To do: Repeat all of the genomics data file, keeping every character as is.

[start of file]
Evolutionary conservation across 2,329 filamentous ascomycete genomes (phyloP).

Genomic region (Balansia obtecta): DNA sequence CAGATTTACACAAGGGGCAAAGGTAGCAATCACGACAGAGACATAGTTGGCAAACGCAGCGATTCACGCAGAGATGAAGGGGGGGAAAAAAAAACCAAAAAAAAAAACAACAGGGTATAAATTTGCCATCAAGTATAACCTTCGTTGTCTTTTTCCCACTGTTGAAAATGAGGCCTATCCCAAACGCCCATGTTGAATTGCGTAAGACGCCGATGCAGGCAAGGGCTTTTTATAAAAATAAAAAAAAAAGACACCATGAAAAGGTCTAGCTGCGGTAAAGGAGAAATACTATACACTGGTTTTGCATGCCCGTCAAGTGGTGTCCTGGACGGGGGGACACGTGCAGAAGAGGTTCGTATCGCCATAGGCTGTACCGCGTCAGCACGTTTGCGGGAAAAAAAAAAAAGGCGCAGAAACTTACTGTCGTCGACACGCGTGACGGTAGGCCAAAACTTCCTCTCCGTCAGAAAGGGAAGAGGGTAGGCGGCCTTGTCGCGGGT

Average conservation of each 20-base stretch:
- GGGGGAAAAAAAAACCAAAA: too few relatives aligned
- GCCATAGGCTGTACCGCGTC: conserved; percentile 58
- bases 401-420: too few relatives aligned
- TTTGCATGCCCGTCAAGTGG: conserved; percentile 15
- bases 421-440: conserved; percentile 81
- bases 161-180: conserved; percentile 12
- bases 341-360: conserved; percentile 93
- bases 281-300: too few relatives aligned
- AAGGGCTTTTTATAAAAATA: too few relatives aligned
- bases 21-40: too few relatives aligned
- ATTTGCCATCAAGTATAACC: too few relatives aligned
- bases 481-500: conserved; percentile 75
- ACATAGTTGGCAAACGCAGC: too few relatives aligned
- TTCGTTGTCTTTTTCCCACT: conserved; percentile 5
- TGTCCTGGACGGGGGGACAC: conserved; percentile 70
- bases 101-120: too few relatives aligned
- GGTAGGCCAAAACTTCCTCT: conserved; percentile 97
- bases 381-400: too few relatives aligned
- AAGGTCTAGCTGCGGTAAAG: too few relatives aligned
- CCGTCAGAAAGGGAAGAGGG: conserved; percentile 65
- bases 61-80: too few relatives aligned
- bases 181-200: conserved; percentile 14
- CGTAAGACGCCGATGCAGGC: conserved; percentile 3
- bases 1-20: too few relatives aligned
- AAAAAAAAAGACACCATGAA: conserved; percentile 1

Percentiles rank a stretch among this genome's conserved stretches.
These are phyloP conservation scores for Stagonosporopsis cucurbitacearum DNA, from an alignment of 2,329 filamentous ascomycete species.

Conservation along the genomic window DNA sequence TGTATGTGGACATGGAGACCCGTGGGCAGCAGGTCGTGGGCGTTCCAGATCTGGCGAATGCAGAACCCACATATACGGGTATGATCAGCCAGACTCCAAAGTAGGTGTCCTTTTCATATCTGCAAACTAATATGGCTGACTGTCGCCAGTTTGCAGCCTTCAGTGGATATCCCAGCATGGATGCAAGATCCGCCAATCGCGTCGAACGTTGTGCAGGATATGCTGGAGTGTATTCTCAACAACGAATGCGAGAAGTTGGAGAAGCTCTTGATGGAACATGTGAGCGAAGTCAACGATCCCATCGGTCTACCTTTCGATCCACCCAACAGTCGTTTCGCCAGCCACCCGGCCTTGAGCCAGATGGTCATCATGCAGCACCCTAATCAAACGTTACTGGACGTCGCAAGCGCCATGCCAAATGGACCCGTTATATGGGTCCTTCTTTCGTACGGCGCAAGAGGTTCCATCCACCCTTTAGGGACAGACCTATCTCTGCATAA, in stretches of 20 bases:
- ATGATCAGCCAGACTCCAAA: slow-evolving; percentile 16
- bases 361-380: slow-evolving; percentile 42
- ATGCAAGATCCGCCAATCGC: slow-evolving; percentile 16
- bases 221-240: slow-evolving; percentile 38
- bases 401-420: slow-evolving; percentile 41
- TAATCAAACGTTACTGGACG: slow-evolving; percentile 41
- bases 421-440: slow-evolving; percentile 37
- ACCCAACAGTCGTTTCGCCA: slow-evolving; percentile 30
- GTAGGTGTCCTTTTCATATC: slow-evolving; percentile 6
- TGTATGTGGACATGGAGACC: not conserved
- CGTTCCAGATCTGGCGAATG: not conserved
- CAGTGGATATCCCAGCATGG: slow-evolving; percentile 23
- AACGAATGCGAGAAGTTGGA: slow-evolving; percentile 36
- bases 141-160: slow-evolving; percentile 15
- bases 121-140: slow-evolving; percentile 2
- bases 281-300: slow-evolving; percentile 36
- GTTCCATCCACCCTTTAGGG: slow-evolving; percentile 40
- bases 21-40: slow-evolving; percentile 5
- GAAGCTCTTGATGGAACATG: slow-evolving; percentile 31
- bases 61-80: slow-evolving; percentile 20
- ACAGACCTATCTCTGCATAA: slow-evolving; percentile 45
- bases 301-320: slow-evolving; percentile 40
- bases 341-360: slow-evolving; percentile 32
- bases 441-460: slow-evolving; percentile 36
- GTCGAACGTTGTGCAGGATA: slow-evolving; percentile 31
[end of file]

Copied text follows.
Evolutionary conservation across 2,329 filamentous ascomycete genomes (phyloP).

Genomic region (Balansia obtecta): DNA sequence CAGATTTACACAAGGGGCAAAGGTAGCAATCACGACAGAGACATAGTTGGCAAACGCAGCGATTCACGCAGAGATGAAGGGGGGGAAAAAAAAACCAAAAAAAAAAACAACAGGGTATAAATTTGCCATCAAGTATAACCTTCGTTGTCTTTTTCCCACTGTTGAAAATGAGGCCTATCCCAAACGCCCATGTTGAATTGCGTAAGACGCCGATGCAGGCAAGGGCTTTTTATAAAAATAAAAAAAAAAGACACCATGAAAAGGTCTAGCTGCGGTAAAGGAGAAATACTATACACTGGTTTTGCATGCCCGTCAAGTGGTGTCCTGGACGGGGGGACACGTGCAGAAGAGGTTCGTATCGCCATAGGCTGTACCGCGTCAGCACGTTTGCGGGAAAAAAAAAAAAGGCGCAGAAACTTACTGTCGTCGACACGCGTGACGGTAGGCCAAAACTTCCTCTCCGTCAGAAAGGGAAGAGGGTAGGCGGCCTTGTCGCGGGT

Average conservation of each 20-base stretch:
- GGGGGAAAAAAAAACCAAAA: too few relatives aligned
- GCCATAGGCTGTACCGCGTC: conserved; percentile 58
- bases 401-420: too few relatives aligned
- TTTGCATGCCCGTCAAGTGG: conserved; percentile 15
- bases 421-440: conserved; percentile 81
- bases 161-180: conserved; percentile 12
- bases 341-360: conserved; percentile 93
- bases 281-300: too few relatives aligned
- AAGGGCTTTTTATAAAAATA: too few relatives aligned
- bases 21-40: too few relatives aligned
- ATTTGCCATCAAGTATAACC: too few relatives aligned
- bases 481-500: conserved; percentile 75
- ACATAGTTGGCAAACGCAGC: too few relatives aligned
- TTCGTTGTCTTTTTCCCACT: conserved; percentile 5
- TGTCCTGGACGGGGGGACAC: conserved; percentile 70
- bases 101-120: too few relatives aligned
- GGTAGGCCAAAACTTCCTCT: conserved; percentile 97
- bases 381-400: too few relatives aligned
- AAGGTCTAGCTGCGGTAAAG: too few relatives aligned
- CCGTCAGAAAGGGAAGAGGG: conserved; percentile 65
- bases 61-80: too few relatives aligned
- bases 181-200: conserved; percentile 14
- CGTAAGACGCCGATGCAGGC: conserved; percentile 3
- bases 1-20: too few relatives aligned
- AAAAAAAAAGACACCATGAA: conserved; percentile 1

Percentiles rank a stretch among this genome's conserved stretches.
These are phyloP conservation scores for Stagonosporopsis cucurbitacearum DNA, from an alignment of 2,329 filamentous ascomycete species.

Conservation along the genomic window DNA sequence TGTATGTGGACATGGAGACCCGTGGGCAGCAGGTCGTGGGCGTTCCAGATCTGGCGAATGCAGAACCCACATATACGGGTATGATCAGCCAGACTCCAAAGTAGGTGTCCTTTTCATATCTGCAAACTAATATGGCTGACTGTCGCCAGTTTGCAGCCTTCAGTGGATATCCCAGCATGGATGCAAGATCCGCCAATCGCGTCGAACGTTGTGCAGGATATGCTGGAGTGTATTCTCAACAACGAATGCGAGAAGTTGGAGAAGCTCTTGATGGAACATGTGAGCGAAGTCAACGATCCCATCGGTCTACCTTTCGATCCACCCAACAGTCGTTTCGCCAGCCACCCGGCCTTGAGCCAGATGGTCATCATGCAGCACCCTAATCAAACGTTACTGGACGTCGCAAGCGCCATGCCAAATGGACCCGTTATATGGGTCCTTCTTTCGTACGGCGCAAGAGGTTCCATCCACCCTTTAGGGACAGACCTATCTCTGCATAA, in stretches of 20 bases:
- ATGATCAGCCAGACTCCAAA: slow-evolving; percentile 16
- bases 361-380: slow-evolving; percentile 42
- ATGCAAGATCCGCCAATCGC: slow-evolving; percentile 16
- bases 221-240: slow-evolving; percentile 38
- bases 401-420: slow-evolving; percentile 41
- TAATCAAACGTTACTGGACG: slow-evolving; percentile 41
- bases 421-440: slow-evolving; percentile 37
- ACCCAACAGTCGTTTCGCCA: slow-evolving; percentile 30
- GTAGGTGTCCTTTTCATATC: slow-evolving; percentile 6
- TGTATGTGGACATGGAGACC: not conserved
- CGTTCCAGATCTGGCGAATG: not conserved
- CAGTGGATATCCCAGCATGG: slow-evolving; percentile 23
- AACGAATGCGAGAAGTTGGA: slow-evolving; percentile 36
- bases 141-160: slow-evolving; percentile 15
- bases 121-140: slow-evolving; percentile 2
- bases 281-300: slow-evolving; percentile 36
- GTTCCATCCACCCTTTAGGG: slow-evolving; percentile 40
- bases 21-40: slow-evolving; percentile 5
- GAAGCTCTTGATGGAACATG: slow-evolving; percentile 31
- bases 61-80: slow-evolving; percentile 20
- ACAGACCTATCTCTGCATAA: slow-evolving; percentile 45
- bases 301-320: slow-evolving; percentile 40
- bases 341-360: slow-evolving; percentile 32
- bases 441-460: slow-evolving; percentile 36
- GTCGAACGTTGTGCAGGATA: slow-evolving; percentile 31